How to Actually Use What You’ve Learned

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I gave a presentation today and at the end of it I got a great question from a new friend in the audience: How do you maintain your motivation and actually use the new information you learned to create your best life?

We had a good conversation about that, and as I drove home I started listening to an audiobook that addressed the exact same question. I don’t believe in coincidences, so my ears really perked up.

Here’s what I got out of my drive home:

Have you ever read a great personal development book, or listened to an audiobook, or attended a seminar, gotten fired up about changing your life and reaching new goals, only to have the feeling fizzle?

Then, you’re off to read the next book and the cycle repeats itself? This happens to me sometimes, how about you?

When we get great information, why don’t we use it to change our behavior and our lives?

I think it’s because that can be a hard thing to do. It’s easier for us to read a book, or listen to a podcast, or attend some training, than it is to implement what we’ve learned.

I love what Ken Blanchard and Paul Meyer say in their book, Know Can Do! Put Your Know-How Into Action. Once you’ve got some good knowledge, you need to integrate it into your behavior and life before you move on to the next thing. Otherwise, you end up in information overload territory.

Imagine getting a golf lesson and the pro explains how to fix ten problems with your swing. How do you think your next round of golf is going to go? There is no way you are going to be able to remember and implement all the suggestions. You are probably going to end up getting frustrated, playing worse, and then giving up changing your swing at all.

Instead, how about learning less, but really learning it. The idea is to take a couple pieces of great information, or ONE book, learn it through spaced repetition and use it in your life. Once you’ve integrated it into your daily routine, then you’re ready to learn something new.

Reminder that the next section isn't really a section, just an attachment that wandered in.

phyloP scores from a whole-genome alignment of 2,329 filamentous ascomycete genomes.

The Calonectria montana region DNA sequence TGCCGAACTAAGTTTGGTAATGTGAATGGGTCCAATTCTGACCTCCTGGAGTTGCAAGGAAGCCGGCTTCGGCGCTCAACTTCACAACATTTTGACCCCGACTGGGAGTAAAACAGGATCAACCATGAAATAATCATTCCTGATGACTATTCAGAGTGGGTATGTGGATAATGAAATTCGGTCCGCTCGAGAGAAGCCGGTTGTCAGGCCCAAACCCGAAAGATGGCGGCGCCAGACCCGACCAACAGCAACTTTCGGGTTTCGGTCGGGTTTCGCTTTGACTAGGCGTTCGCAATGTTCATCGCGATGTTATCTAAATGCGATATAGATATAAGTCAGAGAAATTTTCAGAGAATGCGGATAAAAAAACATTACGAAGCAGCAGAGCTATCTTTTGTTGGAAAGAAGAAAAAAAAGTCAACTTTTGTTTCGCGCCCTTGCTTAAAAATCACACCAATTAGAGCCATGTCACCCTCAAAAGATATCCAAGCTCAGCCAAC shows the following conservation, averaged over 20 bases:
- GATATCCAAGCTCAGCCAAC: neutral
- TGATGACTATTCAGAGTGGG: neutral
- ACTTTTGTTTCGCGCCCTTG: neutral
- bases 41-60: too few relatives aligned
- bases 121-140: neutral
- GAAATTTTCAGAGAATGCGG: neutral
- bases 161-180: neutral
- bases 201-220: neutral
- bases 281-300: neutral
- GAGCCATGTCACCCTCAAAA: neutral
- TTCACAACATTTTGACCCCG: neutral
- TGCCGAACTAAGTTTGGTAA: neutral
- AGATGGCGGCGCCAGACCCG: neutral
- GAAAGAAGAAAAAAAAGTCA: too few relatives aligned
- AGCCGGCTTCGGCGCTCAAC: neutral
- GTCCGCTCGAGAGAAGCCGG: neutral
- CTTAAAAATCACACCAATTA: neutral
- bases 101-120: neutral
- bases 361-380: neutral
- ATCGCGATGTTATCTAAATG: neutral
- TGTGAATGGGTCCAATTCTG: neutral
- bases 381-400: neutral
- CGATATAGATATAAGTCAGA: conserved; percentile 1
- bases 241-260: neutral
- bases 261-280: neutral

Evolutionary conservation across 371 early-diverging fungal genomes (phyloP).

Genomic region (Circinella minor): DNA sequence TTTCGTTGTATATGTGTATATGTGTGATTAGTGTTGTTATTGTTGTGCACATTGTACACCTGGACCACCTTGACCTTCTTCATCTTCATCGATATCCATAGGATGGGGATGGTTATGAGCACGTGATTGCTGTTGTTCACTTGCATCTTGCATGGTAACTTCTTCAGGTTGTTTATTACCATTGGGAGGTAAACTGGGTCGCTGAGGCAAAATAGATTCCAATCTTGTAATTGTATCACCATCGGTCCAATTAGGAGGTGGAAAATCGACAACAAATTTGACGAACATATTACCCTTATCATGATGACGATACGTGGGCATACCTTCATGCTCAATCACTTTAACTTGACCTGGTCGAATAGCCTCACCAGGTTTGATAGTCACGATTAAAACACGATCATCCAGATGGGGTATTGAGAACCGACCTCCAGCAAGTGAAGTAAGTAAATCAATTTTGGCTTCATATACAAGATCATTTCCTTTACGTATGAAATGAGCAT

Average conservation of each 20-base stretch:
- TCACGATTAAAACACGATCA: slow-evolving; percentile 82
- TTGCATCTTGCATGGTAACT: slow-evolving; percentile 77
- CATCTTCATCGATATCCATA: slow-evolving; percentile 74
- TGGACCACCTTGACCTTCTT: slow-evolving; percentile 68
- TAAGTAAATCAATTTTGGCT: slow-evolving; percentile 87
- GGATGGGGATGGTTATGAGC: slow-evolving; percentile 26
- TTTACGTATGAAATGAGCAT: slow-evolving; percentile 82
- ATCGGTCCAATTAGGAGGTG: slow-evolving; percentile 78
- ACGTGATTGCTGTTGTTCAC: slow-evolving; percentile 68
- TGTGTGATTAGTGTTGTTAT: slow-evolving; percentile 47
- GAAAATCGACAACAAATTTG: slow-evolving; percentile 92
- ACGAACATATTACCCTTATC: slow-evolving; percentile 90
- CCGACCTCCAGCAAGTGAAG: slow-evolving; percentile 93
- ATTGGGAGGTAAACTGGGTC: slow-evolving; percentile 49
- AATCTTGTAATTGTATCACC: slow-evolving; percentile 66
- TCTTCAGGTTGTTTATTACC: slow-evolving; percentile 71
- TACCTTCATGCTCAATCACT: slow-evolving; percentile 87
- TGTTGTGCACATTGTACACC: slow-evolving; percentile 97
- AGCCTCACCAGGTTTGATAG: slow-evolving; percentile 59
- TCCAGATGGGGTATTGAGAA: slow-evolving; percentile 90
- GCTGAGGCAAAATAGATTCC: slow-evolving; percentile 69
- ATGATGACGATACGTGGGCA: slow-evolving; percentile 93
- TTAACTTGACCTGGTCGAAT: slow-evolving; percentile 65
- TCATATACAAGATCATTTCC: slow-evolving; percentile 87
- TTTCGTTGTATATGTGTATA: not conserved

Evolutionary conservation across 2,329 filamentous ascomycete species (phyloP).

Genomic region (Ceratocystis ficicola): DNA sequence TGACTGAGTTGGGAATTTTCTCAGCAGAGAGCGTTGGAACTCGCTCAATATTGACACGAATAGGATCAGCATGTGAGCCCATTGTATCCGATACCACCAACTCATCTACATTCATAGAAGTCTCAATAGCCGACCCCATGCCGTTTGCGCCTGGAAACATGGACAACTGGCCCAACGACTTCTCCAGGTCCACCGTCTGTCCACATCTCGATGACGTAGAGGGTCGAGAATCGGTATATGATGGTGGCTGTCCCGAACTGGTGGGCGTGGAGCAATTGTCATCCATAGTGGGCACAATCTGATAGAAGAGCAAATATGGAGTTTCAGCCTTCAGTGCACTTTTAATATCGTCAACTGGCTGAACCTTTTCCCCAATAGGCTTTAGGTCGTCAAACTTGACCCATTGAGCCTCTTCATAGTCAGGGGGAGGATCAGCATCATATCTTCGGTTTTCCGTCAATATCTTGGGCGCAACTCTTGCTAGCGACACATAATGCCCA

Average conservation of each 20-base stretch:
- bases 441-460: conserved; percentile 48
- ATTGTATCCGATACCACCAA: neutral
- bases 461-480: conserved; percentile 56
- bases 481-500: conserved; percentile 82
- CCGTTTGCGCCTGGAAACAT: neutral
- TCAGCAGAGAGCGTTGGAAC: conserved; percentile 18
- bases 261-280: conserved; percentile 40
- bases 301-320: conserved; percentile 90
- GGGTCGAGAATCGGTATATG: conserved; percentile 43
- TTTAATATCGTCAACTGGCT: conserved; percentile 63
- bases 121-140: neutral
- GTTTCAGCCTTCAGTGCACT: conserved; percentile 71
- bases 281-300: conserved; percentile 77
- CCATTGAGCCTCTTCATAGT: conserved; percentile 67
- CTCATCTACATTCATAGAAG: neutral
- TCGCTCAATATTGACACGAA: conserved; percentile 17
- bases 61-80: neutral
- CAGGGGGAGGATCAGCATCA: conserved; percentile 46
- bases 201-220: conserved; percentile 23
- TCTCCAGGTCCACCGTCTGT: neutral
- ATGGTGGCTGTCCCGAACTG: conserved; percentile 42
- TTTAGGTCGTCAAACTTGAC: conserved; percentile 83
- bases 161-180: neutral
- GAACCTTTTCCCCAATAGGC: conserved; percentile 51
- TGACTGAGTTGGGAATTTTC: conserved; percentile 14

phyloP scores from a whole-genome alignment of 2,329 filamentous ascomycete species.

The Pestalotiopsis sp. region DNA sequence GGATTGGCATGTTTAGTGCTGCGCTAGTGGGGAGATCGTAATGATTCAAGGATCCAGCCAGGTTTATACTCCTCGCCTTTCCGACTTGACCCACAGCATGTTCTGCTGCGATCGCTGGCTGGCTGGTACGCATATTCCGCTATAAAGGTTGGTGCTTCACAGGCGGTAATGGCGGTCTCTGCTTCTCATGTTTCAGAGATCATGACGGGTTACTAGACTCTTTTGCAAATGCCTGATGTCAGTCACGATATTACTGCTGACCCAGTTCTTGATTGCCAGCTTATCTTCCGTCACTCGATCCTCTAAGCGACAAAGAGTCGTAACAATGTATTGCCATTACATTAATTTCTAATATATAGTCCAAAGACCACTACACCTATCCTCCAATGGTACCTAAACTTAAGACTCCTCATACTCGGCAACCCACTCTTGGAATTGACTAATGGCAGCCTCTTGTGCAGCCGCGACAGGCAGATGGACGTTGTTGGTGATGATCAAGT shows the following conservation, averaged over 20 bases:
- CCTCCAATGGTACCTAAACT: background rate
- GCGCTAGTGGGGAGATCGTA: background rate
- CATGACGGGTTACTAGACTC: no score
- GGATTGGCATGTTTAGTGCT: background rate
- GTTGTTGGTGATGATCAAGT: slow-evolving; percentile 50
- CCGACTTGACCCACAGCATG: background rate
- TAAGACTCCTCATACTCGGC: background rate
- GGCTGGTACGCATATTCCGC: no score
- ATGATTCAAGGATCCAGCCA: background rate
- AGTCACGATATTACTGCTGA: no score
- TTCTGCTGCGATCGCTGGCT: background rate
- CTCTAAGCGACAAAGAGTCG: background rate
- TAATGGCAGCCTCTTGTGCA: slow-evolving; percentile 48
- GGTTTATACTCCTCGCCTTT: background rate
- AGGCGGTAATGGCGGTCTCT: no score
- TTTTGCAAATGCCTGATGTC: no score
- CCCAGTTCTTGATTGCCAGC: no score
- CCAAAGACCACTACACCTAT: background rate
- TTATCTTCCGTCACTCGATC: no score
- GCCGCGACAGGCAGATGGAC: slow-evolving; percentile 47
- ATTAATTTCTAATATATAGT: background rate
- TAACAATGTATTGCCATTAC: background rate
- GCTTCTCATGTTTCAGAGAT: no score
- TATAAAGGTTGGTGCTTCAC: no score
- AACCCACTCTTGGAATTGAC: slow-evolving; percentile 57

Learn less, more.

To continue with the golf analogy: Work on one or two fixes to your swing. Get those down really well, and then move on to the next fix.

Or, say you just picked up a new book and the information in it resonated with you. Here’s how you really learn it over spaced repetition: Read the book through once. Read it through a second time, underlining the compelling points. Read it a third time and take notes on the “aha moments” that leap out at you. Read it a fourth time with an accountability partner who keeps you on track to actually implement the ideas from the book into your life. Finally, teach the ideas to someone else.

If you do all that, you really know the material, in theory and in practice. That makes a lot more sense to me than getting a superficial knowledge and then moving on to the next shiny thing.

What do you think?

Let’s GO!

If this post resonated with you, Please subscribe to my blog and get my free eBook — 5 Steps to Finding Your Passionate Purpose. You can also purchase my book, GO!

Before You Give Up – Read This

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You’ve been working really hard and you’re frustrated. All the big ideas, extra hours, sacrifices, and effort you’ve put in have gotten you…what?

Nothing.

Maybe.

But what if you’re this close to a breakthrough? What if that last little bit of work will put you on a path to something that could really change your life?

My first job in talk radio was not as a talk show host. I was working for minimum wage doing all the grunt work and overnight shifts. I even had to buy time to get a chance to be on the air. Fairly quickly they were “kind” enough to let me provide a show for the station for free, but I wasn’t getting paid. Ouch.

Even though my wife’s job and my part time job as a mental health counselor were earning enough to support us, I felt like I was letting her down. I told her I was about to quit the radio dream and get a full time counseling job.

She convinced me to stay at it at least until the end of the year. (She’s awesome.) About a month later I was offered a full time job as a talk show host on the number one station in town.

I was reminded of this while I was watching The Voice with my daughter. One of the contestants is married with children. He’s a teacher and sings on the side. He’s been doing it for over a decade without much success. He told his brother he was about to give up on the idea of a singing career – and then he got a spot on The Voice.

What if you’re that close?

Before you give up, do a double check:

1) Remember why you want this. Is that why still strong for you? Why are you working this hard? Why are you doing what other people aren’t willing to do? Isn’t is because then you will get to do what other people aren’t able to do?

2) Review the progress you’ve made so far. You might be surprised at what you’ve already accomplished.